We’ve been inching towards an early Max Martin-esque maximalist pop revival for several years now, between artists like Liz, Kero Kero Bonito, Holiday Sidewinder, and, in a strange way, 100 gecs, but Sawayama solidifies the notion that bubblegum pop is back, fully self-aware and ready to conquer. With the help of longtime-producer Clarence Clarity, Rina Sawayama modernizes a sound made famous by Britney Spears, *NSYNC and all who reigned supreme on Casey Kasem’s weekly Top 40 countdown around the turn of the last millennia. More importantly, however, she upholds the integrity of the genre, gently reminding us why we all, deep down, truly love pop music. Right off the bat, Sawayama is powerful. The first three songs are insanely dynamic, stringing together two vibrant pop songs (the first about standing up on your own, the second about excessive wealth) into what can only be described as Gwen Stefani-meets-nu-metal. As far as the meaning of this record goes, Sawayama sums it up herself in a recent interview: “The album ultimately is about family and identity. It’s about understanding yourself in the context of two opposing cultures (for me British and Japanese), what ‘belonging’ means when home is an evolving concept, figuring out where you sit comfortably within and awkwardly outside of stereotypes, and ultimately trying to be ok with just being you, warts and all.” —Annie Black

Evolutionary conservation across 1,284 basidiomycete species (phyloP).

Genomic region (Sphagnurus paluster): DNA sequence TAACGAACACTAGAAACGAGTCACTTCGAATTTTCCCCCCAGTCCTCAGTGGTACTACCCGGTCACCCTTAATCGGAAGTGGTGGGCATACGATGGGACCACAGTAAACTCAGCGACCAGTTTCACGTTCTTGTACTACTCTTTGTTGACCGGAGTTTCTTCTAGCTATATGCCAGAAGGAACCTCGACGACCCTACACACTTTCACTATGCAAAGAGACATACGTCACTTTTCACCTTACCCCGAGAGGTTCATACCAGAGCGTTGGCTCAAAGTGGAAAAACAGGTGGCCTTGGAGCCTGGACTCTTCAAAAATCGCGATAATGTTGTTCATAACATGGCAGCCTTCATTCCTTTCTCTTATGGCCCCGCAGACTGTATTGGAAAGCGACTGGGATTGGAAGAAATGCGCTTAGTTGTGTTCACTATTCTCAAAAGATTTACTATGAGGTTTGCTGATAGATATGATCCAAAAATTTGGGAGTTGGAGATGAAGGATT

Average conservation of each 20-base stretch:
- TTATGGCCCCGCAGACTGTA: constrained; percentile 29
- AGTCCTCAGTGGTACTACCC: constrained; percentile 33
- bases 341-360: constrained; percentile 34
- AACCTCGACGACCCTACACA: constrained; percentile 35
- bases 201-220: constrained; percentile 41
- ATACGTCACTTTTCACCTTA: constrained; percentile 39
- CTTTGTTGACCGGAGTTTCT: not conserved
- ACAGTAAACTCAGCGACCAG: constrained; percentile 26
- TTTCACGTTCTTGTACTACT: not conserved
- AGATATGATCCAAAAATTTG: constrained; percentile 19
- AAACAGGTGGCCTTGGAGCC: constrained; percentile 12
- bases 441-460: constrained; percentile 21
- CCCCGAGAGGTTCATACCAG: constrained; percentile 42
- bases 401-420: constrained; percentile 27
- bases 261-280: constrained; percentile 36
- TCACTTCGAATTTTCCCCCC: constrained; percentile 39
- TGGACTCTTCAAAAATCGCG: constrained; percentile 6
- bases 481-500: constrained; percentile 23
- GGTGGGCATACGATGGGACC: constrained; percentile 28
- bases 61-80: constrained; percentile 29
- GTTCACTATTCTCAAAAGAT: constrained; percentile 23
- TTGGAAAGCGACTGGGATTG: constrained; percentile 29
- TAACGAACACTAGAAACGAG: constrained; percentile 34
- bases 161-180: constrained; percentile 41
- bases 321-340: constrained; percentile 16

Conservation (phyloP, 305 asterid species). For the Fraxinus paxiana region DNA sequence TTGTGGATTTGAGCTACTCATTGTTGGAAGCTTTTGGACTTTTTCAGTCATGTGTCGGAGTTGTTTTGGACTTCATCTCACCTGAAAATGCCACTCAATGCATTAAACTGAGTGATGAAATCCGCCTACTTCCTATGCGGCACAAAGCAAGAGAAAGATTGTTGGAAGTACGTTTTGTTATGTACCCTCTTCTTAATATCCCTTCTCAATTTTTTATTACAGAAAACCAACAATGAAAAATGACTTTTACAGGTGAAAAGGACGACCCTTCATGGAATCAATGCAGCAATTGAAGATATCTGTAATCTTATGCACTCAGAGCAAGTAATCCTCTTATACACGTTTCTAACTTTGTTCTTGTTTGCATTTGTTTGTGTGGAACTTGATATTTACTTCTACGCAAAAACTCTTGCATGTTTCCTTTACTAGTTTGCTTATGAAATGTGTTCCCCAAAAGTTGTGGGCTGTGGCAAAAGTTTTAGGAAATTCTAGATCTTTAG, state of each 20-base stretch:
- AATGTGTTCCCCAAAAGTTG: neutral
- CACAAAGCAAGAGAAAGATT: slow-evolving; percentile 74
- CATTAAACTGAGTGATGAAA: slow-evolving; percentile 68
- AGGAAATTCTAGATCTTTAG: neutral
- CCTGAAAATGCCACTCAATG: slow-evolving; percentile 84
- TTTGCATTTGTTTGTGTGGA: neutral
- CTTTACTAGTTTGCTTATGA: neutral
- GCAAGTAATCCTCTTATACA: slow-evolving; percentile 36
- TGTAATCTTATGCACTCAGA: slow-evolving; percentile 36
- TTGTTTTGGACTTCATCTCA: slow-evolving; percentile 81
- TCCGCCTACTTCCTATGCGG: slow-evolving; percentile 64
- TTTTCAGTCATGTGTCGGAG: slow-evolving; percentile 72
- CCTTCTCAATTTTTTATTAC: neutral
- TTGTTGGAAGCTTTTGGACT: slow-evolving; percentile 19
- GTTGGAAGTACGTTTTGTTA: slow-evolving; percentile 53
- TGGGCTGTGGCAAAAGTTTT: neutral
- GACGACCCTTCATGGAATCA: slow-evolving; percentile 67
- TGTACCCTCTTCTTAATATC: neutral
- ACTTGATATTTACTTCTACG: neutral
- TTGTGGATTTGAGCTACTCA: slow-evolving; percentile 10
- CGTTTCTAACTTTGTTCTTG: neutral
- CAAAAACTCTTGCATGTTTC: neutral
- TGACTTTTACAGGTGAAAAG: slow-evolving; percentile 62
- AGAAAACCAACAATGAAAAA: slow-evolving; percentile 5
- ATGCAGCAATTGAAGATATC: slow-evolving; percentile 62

Retirement Party:Runaway Dog

Chicago pop-punk trio Retirement Party have announced the details of their new album, Runaway Dog, out on May 15 via Counter Intuitive Records. Title track and lead single “Runaway Dog” grapples with the temporary loss of inspiration and motivation, but singer and guitarist Avery Springer sounds as formidable and catchy as she ever has. “I won’t, but I think they told me so / I will never pave the road that I want to,” Springer sings over perky, zippy guitars. —Lizzie Manno

Courtney Marie Andrews:Burlap String

Singer-songwriter Coutney Marie Andrews shares the latest single from her forthcoming album Old Flowers, the beautifully melancholy “Burlap String.” The single is accompanied by a music video, featuring Andrews hiking a nature trail, picking flowers and laying in fields as the sun eventually sets. —Natalia Keogan

Pure X:Middle America

Austin, Texas rockers Pure X have announced their first album in six years, a self-titled LP out digitally on May 1 and physically on July 3 via Fire Talk Records. Today, they’ve also shared its two lead singles “Middle America” and “Fantasy.” “Middle America” and “Fantasy” both tap into the languid, distorted sounds that fueled their rise, falling somewhere between warbled slowcore and dreamy heartland rock. —Lizzie Manno


The Paste Staff On Our Favorite End of the World Songs